Defra secretary Owen Paterson has announced further details of CAP reform in England, including long-awaited measures on greening and cross-compliance.

One of the components of CAP greening will require farmers with more than 15ha of arable land to maintain 5% of that arable land as an ecological focus area (EFA).

Under EU regulations, a range of measures are on offer for farmers and landowners to meet EFA requirements.

In a written ministerial statement, released on Tuesday (10 June), Mr Paterson announced details of the options available to farmers in England to meet their EFA obligations in 2015.

These include:

• Land lying fallow

• Buffer strips

• Catch and cover crops

• Nitrogen-fixing crops

• Hedges

The list of available options is much shorter than the original potential EFA areas available to member states set out in EU legislation.

Some of the options excluded from the list include: agro-forestry, woodland margins, short-rotation coppice, ponds and in-field copses (under landscape features).

Although the list is smaller than expected, farmers who choose to grow nitrogen-fixing crops will not face any management restrictions.

Mr Paterson acknowledged that some farmers “may be disappointed” that Defra was “not able to offer a wider list of options”.

He said: “The EFA rules are the most complex single aspect of the new CAP, given the associated verification, control and mapping requirements.

“We must learn from the lessons of the past. We know from previous experience about the difficulties that can arise from introducing new CAP measures and systems, particularly those reliant upon mapping.

“I do not want to jeopardise the successful delivery of the Basic Payment Scheme [from 2015] for all out farmers.”

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Mr Paterson added that he would be “pressing the European Commission hard” to clarify flexibility for adding additional EFA options to the list in future years.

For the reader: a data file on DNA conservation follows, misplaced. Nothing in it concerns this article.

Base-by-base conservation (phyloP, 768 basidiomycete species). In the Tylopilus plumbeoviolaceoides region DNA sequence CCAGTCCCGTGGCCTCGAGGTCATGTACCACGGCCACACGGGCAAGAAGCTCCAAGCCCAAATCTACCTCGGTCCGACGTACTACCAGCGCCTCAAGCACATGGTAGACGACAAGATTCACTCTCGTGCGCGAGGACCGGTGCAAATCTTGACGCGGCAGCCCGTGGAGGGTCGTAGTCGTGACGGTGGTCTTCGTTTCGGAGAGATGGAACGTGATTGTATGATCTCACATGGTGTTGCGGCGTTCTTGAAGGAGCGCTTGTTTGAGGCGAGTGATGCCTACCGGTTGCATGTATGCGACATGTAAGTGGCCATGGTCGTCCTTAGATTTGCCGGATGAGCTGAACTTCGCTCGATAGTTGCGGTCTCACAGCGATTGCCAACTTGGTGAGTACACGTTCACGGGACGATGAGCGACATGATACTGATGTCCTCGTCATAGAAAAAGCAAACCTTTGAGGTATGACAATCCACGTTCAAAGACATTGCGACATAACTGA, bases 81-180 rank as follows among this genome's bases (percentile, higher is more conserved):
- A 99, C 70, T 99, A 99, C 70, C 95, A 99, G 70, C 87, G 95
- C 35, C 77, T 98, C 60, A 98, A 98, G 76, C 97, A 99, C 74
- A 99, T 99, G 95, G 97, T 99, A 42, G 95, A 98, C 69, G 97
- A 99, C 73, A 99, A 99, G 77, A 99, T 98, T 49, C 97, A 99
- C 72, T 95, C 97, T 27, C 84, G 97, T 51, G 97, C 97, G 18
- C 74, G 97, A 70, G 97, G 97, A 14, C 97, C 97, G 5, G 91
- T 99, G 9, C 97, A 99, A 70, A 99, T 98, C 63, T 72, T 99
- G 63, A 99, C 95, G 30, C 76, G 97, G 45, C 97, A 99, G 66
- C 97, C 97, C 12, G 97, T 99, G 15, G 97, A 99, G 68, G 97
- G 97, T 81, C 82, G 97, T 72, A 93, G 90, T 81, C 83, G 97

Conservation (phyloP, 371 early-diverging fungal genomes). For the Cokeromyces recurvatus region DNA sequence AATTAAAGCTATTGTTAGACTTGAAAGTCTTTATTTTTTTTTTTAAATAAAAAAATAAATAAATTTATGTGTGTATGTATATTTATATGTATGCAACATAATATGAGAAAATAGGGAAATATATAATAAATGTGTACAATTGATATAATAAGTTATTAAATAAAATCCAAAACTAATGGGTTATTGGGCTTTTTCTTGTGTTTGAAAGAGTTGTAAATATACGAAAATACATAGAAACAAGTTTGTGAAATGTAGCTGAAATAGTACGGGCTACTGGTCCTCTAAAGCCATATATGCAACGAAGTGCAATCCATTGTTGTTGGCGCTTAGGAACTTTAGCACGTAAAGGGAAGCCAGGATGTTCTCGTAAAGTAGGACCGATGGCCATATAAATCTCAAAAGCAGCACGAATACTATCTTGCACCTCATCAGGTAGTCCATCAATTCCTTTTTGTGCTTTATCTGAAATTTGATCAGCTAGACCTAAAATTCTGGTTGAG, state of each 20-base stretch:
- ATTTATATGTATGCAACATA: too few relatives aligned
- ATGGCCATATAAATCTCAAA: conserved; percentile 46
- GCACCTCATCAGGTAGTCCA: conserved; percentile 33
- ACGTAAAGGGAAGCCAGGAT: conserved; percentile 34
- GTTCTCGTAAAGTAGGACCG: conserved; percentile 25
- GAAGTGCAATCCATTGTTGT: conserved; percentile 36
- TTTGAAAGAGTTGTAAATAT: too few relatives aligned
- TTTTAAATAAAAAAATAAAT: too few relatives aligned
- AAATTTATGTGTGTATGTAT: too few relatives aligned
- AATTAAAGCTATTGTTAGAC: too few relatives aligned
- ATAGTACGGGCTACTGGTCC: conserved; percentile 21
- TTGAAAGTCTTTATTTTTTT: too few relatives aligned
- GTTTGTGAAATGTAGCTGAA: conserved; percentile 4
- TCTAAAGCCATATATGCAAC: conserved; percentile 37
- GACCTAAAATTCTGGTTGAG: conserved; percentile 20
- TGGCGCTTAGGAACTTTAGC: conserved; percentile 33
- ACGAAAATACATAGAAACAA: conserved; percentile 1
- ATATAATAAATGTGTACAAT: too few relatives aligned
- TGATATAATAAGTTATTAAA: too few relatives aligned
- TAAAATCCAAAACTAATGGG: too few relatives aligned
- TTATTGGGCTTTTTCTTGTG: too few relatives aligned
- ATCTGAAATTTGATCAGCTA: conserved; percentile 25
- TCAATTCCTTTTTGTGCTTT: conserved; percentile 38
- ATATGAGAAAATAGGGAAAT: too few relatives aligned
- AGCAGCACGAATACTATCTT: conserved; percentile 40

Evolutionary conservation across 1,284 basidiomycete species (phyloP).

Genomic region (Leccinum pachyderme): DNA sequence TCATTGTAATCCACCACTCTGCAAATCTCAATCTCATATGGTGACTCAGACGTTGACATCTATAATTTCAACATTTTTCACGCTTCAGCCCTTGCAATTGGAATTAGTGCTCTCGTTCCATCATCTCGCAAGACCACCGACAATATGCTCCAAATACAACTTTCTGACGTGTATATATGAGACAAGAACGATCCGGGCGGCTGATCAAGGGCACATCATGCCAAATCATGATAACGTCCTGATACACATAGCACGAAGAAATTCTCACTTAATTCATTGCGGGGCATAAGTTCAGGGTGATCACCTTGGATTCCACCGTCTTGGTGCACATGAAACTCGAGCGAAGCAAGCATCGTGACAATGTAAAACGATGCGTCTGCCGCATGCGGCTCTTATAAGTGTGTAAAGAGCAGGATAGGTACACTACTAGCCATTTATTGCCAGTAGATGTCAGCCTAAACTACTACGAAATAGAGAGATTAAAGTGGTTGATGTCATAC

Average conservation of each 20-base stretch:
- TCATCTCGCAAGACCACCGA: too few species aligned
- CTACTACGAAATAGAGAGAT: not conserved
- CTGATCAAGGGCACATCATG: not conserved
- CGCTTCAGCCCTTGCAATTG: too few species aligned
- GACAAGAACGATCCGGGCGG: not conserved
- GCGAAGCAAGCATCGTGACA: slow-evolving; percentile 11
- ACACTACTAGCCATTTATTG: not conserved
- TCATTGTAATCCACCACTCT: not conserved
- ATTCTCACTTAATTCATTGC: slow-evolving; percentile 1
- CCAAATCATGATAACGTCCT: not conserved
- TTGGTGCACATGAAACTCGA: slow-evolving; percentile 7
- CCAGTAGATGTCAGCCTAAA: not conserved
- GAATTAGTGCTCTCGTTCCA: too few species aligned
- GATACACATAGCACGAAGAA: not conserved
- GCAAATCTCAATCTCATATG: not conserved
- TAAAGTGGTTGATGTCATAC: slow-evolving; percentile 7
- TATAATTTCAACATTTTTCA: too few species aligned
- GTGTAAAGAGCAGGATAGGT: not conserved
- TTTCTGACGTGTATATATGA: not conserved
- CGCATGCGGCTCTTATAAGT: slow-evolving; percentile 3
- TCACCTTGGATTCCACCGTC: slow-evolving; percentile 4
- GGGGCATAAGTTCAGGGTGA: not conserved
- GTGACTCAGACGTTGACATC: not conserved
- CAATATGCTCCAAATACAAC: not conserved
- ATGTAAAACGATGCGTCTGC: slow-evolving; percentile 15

He warned farmers that using hedges to count towards their EFA requirements would impose an administrative burden, which would have implications on the timetable to process claims that include hedges.

“Farmers taking this option will be encouraged to submit claims earlier and may expect payments towards the end of the window,” said Mr Paterson.

The RPA is expected to give further advice on this area.

To receive CAP payments, farmers will also have to adhere to “cross-compliance environmental regulations”. To reduce the burden on farmers, Defra has cut these measures from 17 to 11.

Mr Paterson said Defra will make maximum use of the weightings and coefficients provided for in the EU regulation for EFA options.

Reacting to the announcement, Alice de Soer, a CAP expert from the Central Association of Agricultural Valuers (CAAV), urged farmers to make best use of the exemptions available to comply with the greening measures.

Farmers should plan ahead and think about their arable area for next year, she added.

Using the example of nitrogen-fixing crops, she explained: “Because the minister has included nitrogen-fixing crops, they have a coefficient of 0.7.

“That does not mean 5% of your arable area, particularly on the ground – it means more. Because of the weightings, farmers will have to put more area down on the ground.”

Meanwhile, Mr Paterson announced that he was removing the requirement for farmers to keep a soil protection review and to focus inspections “on outcomes, rather than paperwork”.

The NFU has welcomed Defra’s stance on CAP as a “sensible compromise for farming and environment”.

The union singled out the decision to allow nitrogen-fixing crops such as peas and beans to count towards greening measures as a victory for farmers.

NFU president Meurig Raymond said: “Today’s news means more choice for farmers, less land taken out of food production as well as achieving a clear positive benefit for the environment.

“NFU members have been awaiting these critical announcements so they can plan for next year, and while many will be disappointed that all landscape features won’t count from year one of the new CAP, there will be some relief that nitrogen-fixing crops such as peas and beans will count.”